Skip to Main Content

Total Lunar Eclipse

Pin it

Go to Science@NASA home page

Total Lunar Eclipse

On Wednesday night, Oct. 27th, North Americans can see a total eclipse of the moon.

NASA

Link to story audioListen to this story via streaming audio, a downloadable file, or get help.

October 13, 2004: According to folklore, October's full moon is called the "Hunter's Moon" or sometimes the "Blood Moon." It gets its name from hunters who tracked and killed their prey by autumn moonlight, stockpiling food for the winter ahead. You can picture them: silent figures padding through the forest, the moon overhead, pale as a corpse, its cold light betraying the creatures of the wood.

see captionThe Blood Moon rises this year on Wednesday, Oct. 27th. At first it will seem pale and cold, as usual. And then ... blood red.

It's a lunar eclipse. Beginning at 9:14 p.m. EDT (6:14 p.m. PDT), the moon will glide through Earth's shadow for more than three hours. Observers on every continent (map) except Australia can see the event: The pale-white moon will turn pumpkin orange as it plunges into shadow, becoming eerie red during totality.

Right: A lunar eclipse on May 15, 2003, photographed by Loyd Overcash of Houston, Texas. [More]

What makes the eclipsed moon turn red? The answer lies inside Earth's shadow:


Sign up for EXPRESS SCIENCE NEWS delivery
Our planet casts a long shadow. It starts on the ground--Step outside at night. You're in Earth's shadow. Think about it!--and it stretches almost a million miles into space, far enough to reach the moon.

Suppose you had a personal spaceship. Here's your mission: Tonight, at midnight, blast off and fly down the middle of Earth's shadow. Keep going until you're about 200,000 miles above Earth, almost to the moon. Now turn around and look down. The view from your cockpit window is Earth's nightside, the dark half of our planet opposite the sun. But it's not completely dark! All around Earth's limb, the atmosphere glows red.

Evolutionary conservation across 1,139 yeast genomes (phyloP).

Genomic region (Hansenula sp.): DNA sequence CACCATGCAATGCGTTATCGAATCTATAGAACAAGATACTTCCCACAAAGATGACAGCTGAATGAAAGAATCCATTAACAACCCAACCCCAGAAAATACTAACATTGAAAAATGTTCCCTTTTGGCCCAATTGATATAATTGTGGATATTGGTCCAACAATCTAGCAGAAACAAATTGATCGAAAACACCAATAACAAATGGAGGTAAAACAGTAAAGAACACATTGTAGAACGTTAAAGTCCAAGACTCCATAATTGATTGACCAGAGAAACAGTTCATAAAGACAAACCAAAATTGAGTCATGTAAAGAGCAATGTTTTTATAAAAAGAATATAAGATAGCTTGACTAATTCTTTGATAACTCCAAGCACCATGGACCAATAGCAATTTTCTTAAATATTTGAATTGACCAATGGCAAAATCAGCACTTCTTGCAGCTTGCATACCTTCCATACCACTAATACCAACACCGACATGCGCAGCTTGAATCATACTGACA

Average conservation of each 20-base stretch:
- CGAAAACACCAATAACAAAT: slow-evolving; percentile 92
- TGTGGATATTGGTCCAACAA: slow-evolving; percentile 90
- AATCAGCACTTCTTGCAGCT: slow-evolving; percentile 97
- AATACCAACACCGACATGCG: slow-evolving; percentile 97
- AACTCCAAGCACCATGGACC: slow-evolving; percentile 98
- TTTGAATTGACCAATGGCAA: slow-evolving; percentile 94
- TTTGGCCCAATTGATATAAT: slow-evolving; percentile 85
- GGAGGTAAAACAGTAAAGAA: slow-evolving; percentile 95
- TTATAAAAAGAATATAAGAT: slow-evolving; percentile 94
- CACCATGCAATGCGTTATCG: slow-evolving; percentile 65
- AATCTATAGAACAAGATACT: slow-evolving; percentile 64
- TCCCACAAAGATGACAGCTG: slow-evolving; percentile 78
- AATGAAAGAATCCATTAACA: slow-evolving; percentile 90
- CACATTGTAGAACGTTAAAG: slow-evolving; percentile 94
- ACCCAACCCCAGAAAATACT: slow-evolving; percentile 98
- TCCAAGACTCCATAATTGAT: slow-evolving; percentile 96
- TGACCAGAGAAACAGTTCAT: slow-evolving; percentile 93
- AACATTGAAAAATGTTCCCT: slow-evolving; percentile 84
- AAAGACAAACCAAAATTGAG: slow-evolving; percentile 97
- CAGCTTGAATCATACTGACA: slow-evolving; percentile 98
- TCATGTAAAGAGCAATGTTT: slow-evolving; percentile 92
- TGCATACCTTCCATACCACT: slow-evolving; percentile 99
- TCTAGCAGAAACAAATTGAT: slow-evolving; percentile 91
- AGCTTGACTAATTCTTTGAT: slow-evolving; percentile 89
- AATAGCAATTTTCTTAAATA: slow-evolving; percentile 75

What you're seeing is every sunrise and sunset on Earth--all at once. This ring of light shines into Earth's shadow, breaking the utter darkness you might expect to find there. Turn off the cockpit lights. There's a lovely red glow.

Lunar Eclipse Schedule
Wednesday, October 27, 2004

 

Moon enters
Earth's shadow

 totality
begins

 totality
ends

Moon exits
Earth's shadow
Universal Time

01:14 (Oct 28)

02:23 (Oct 28)

 03:45 (Oct 28)
04:54 (Oct 28)
Eastern Time

9:14 p.m.

10:23 p.m.

11:45 p.m.

00:54 a.m. (Oct. 28)

Central Time

8:14 p.m.

9:23 p.m.

10:45 p.m.

11:54 p.m.
Mountain Time

7:14 p.m.

8:23 p.m.

9:45 p.m.

10:54 p.m.
Pacific Time

6:14 p.m.

7:23 p.m.

8:45 p.m.

9:54 p.m.
Alaska Time

5:14 p.m.

6:23 p.m.

7:45 p.m.

8:54 p.m.
Hawaii Time

3:14 p.m.

4:23 p.m.

5:45 p.m.

6:54 p.m.

Notes: Unless otherwise marked, all times refer to Wednesday evening, Oct. 27th. Times printed in light gray denote events that happen before local moonrise.

That same red light plays across the moon when it's inside Earth's shadow. The exact color depends on what's floating around in Earth's atmosphere. Following a volcanic eruption, for instance, dust and ash can turn global sunsets vivid red. The moon would glow vivid red, too. Lots of clouds, on the other hand, extinguish sunsets, leading to darker, dimmer eclipses.

How will the moon look on Oct 27th? Corpse white. Pumpkin orange. Blood red. Maybe all three. Step outside and see for yourself.

Warning: While you're staring at the sky, you might hear footsteps among the trees, the twang of a bow, a desperate scurry to shelter. That's just your imagination.